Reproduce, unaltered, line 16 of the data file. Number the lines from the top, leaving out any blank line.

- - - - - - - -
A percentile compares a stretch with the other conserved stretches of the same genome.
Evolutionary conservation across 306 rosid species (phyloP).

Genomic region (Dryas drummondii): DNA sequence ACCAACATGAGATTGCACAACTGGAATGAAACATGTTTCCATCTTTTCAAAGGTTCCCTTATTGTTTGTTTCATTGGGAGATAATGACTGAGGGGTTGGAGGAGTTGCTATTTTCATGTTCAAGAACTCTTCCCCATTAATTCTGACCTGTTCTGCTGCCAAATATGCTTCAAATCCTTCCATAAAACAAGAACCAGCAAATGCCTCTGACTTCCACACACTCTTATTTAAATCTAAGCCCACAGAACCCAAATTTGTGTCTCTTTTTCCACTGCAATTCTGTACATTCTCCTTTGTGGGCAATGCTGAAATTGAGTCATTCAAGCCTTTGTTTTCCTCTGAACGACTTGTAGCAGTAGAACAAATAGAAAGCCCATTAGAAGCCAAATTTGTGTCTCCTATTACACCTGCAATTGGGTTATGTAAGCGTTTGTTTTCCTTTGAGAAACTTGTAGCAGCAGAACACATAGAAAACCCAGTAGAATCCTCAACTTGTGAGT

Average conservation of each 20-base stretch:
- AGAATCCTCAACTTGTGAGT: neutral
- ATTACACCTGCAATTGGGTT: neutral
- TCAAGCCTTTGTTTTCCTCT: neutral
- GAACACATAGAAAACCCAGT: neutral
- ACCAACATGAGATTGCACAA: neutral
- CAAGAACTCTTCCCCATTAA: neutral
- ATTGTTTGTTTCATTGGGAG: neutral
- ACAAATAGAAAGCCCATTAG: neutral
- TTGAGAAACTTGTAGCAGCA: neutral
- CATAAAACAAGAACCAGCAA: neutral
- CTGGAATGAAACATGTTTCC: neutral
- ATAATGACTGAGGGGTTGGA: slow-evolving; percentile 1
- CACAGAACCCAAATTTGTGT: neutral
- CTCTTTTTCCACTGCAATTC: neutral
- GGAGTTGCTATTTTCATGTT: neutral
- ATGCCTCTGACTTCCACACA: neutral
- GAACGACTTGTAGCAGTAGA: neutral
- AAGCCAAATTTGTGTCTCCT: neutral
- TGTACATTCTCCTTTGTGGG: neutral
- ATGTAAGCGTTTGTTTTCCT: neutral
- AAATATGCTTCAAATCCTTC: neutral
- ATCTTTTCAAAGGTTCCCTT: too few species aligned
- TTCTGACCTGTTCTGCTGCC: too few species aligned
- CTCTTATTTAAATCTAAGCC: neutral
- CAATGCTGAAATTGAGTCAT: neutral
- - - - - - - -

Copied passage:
- ATAATGACTGAGGGGTTGGA: slow-evolving; percentile 1